Beating victim detained by police

Man was arrested on warrant linked to light rail allegation

January 10, 2000|By Tim Craig | Tim Craig,SUN STAFF

An unusual case took a strange turn yesterday.

A 30-year-old man who was severely beaten Thursday afternoon on a Baltimore street corner was arrested in his hospital room on an outstanding warrant stemming from a 16-month-old charge that he rode the light rail line without a ticket.

Jonathon Dempsey, whose beating has sparked discussion on radio talk shows and prompted a city police investigation, was arrested by Mass Transit Administration police officers at Maryland Shock Trauma Center about 2 p.m. yesterday, officials said.

He was arrested on a warrant issued in March for failing to appear in court in September 1998 on the light rail charge, which carried a $280 fine, according to MTA spokesman Frank Fulton and court documents.

After Dempsey was released from Shock Trauma yesterday, transit police took him to the Central Booking and Intake Center, where he was held last night awaiting a bail hearing, officials said.

"I think it's kind of ironic the [Baltimore] Police Department could not go out and find who did this [to him], but they can pick him up [on] a $1.35 light rail ticket," said his wife, Jennifer Christensen. "It is crazy."

Dempsey had been at Shock Trauma since the beating in the 400 block of Pitman Place. He underwent six hours of surgery Friday for multiple facial fractures, a broken nose, jaw and eye socket.

Dempsey, who is white, said he was attacked by a group of black men. He and his wife have said that a black Baltimore police officer responded to a call for the beating, but refused to investigate.

Baltimore police officials said that an officer received two calls for the incident, but never found the victim. The department will not identify the officer.

Police have launched an internal investigation into the officer's response to the call. After media inquiries Friday, police interviewed Christensen and a police report was filed Saturday.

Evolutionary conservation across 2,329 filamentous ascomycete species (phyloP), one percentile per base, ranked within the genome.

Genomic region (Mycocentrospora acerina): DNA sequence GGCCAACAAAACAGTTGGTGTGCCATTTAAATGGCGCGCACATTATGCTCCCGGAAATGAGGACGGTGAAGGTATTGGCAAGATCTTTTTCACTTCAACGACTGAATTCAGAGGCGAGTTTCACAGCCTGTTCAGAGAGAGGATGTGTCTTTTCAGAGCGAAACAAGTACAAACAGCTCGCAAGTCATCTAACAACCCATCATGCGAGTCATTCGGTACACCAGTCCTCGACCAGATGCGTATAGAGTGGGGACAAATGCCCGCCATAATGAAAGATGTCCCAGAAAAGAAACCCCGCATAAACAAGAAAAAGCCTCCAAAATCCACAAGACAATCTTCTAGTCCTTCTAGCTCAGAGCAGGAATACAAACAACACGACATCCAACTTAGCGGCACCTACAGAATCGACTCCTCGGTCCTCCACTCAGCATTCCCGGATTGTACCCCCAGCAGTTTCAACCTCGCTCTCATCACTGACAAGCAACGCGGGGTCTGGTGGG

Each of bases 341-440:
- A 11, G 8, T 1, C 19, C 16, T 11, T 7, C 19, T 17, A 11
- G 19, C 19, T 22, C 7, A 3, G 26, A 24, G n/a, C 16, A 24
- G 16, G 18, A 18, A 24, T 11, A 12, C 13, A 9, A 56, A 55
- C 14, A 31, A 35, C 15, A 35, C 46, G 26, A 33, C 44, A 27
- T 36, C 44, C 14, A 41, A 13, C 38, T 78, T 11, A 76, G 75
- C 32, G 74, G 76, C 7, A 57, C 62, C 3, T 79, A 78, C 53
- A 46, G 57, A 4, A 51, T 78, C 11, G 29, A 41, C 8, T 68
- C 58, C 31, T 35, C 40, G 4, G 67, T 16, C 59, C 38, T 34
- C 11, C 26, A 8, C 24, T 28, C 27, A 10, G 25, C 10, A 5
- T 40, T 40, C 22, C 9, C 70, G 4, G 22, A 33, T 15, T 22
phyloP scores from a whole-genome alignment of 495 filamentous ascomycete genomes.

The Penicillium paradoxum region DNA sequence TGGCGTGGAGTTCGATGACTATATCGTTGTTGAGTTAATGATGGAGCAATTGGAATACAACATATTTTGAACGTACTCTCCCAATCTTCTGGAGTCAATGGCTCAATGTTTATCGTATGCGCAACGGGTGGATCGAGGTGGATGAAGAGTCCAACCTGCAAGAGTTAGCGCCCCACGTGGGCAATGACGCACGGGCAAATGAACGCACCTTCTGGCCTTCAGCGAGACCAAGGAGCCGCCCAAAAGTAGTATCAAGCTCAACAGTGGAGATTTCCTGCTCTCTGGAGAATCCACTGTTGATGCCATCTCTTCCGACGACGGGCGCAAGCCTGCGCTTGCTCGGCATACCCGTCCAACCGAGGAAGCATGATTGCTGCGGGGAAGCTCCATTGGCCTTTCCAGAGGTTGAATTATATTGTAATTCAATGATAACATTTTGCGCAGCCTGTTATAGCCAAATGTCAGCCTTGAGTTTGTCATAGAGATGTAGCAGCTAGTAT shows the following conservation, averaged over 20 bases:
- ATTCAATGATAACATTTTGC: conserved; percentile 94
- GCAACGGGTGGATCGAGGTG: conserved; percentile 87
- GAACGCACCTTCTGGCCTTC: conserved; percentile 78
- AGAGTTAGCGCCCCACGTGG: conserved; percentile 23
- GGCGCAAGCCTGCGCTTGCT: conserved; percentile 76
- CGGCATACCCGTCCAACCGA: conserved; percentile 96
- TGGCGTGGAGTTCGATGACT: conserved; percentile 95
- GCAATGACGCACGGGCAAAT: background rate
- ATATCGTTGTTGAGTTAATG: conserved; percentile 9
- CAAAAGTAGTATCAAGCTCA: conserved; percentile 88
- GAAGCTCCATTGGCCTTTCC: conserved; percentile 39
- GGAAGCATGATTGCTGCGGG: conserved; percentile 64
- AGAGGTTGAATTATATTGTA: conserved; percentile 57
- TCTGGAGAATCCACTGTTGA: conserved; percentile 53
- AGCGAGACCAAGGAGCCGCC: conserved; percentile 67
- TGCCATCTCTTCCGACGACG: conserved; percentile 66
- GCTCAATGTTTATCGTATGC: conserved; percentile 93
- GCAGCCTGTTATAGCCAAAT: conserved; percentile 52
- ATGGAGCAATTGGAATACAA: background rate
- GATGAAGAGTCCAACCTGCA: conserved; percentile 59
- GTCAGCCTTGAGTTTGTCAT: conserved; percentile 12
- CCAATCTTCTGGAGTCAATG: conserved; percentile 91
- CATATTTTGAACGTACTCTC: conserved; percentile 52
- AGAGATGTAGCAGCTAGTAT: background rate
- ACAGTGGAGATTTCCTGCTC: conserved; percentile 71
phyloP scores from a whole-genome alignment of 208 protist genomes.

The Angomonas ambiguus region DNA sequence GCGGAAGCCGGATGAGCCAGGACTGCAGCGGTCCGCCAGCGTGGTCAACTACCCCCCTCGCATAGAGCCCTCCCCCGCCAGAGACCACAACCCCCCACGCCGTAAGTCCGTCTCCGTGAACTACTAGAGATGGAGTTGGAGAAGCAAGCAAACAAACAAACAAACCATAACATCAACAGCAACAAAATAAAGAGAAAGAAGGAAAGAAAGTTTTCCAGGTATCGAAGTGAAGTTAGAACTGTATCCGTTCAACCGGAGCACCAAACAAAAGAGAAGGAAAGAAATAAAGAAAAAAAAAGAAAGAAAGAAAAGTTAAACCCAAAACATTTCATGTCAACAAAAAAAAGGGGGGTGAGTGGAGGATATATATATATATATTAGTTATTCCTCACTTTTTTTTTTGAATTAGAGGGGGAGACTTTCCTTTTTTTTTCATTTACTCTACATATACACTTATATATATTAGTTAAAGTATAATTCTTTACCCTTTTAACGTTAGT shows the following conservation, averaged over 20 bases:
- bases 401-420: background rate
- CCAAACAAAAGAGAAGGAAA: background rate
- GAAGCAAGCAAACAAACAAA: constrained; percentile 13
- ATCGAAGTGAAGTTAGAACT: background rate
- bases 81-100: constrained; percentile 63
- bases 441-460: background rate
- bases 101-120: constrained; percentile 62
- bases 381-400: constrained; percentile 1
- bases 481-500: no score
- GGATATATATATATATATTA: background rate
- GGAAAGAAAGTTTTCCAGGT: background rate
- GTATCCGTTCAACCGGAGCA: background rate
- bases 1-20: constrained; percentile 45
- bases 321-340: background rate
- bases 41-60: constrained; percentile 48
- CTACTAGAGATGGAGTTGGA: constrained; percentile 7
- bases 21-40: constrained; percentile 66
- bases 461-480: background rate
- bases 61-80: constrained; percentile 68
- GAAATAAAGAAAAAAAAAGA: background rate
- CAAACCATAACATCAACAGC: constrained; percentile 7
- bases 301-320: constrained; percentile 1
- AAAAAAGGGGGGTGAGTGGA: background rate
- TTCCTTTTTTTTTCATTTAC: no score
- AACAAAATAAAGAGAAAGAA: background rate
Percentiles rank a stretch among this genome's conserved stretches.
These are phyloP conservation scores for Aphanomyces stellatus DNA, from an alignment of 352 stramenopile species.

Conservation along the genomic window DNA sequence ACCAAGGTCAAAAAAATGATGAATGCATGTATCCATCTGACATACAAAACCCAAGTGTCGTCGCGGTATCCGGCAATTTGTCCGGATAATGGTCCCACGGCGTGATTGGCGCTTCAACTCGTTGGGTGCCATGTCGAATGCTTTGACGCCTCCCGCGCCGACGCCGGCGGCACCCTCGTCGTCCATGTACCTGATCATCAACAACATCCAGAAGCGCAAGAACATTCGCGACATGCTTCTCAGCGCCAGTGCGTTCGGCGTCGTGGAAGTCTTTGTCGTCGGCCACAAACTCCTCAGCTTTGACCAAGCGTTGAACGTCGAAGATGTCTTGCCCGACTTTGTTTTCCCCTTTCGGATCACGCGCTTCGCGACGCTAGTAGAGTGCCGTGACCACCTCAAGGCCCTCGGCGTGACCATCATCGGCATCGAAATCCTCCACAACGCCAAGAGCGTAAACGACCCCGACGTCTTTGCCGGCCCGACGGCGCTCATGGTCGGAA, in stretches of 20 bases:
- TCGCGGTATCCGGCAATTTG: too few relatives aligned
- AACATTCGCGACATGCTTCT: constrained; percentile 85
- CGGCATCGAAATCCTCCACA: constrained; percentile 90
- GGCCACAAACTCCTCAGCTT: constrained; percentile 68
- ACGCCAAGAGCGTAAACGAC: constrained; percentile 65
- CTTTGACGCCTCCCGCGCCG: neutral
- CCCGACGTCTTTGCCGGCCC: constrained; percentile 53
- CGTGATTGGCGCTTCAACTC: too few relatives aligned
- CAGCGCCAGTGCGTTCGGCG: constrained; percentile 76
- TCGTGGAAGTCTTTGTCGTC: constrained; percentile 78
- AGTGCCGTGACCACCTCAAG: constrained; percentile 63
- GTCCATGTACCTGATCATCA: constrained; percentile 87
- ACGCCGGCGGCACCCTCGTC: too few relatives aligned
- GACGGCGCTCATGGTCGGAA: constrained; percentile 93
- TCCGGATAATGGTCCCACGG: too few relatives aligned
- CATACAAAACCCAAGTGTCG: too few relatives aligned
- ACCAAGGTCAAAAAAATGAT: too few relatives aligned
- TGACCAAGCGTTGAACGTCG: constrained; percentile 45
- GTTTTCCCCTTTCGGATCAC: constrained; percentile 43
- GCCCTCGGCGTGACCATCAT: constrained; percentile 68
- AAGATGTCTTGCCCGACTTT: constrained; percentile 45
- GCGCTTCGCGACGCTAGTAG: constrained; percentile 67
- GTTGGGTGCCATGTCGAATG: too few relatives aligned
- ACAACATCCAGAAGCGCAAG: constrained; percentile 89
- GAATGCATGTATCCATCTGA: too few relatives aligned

City police faxed a letter to the Baltimore City Fire Department yesterday morning, requesting to interview the paramedics who treated Dempsey at the scene, a fire official said. Investigators hope to determine if the responding police officer made contact with the victim at the scene, as Dempsey contends, the official said.

Police also are continuing their investigation into the beating, for which they have no suspects and know of no motive.

"The detainment of Mr. Dempsey in no way diminishes the seriousness of his assault," said Robert W. Weinhold Jr., a city police spokesman.

Christensen, who is eight months' pregnant, said she called Dempsey's hospital room yesterday afternoon to see when he was being discharged, but "the officer answered the phone and said they were taking him down to Central Booking."

Fulton said he did not know "how frequent or common it is" to be arrested on a warrant stemming from nonpayment of a light rail fare. "But when you have a warrant out for someone's arrest, we take it seriously," he said.

Fulton said University of Maryland police -- the agency responsible for Shock Trauma -- notified the MTA Saturday of the outstanding warrant. The MTA faxed a request that the agency detain him when he was released from the hospital, he said.

But Jo Martin, director of communications at University of Maryland, Baltimore, said campus police did not notify MTA of the warrant.

"We don't do any kind of criminal checks," Martin said. "The only thing we would do is detain someone."

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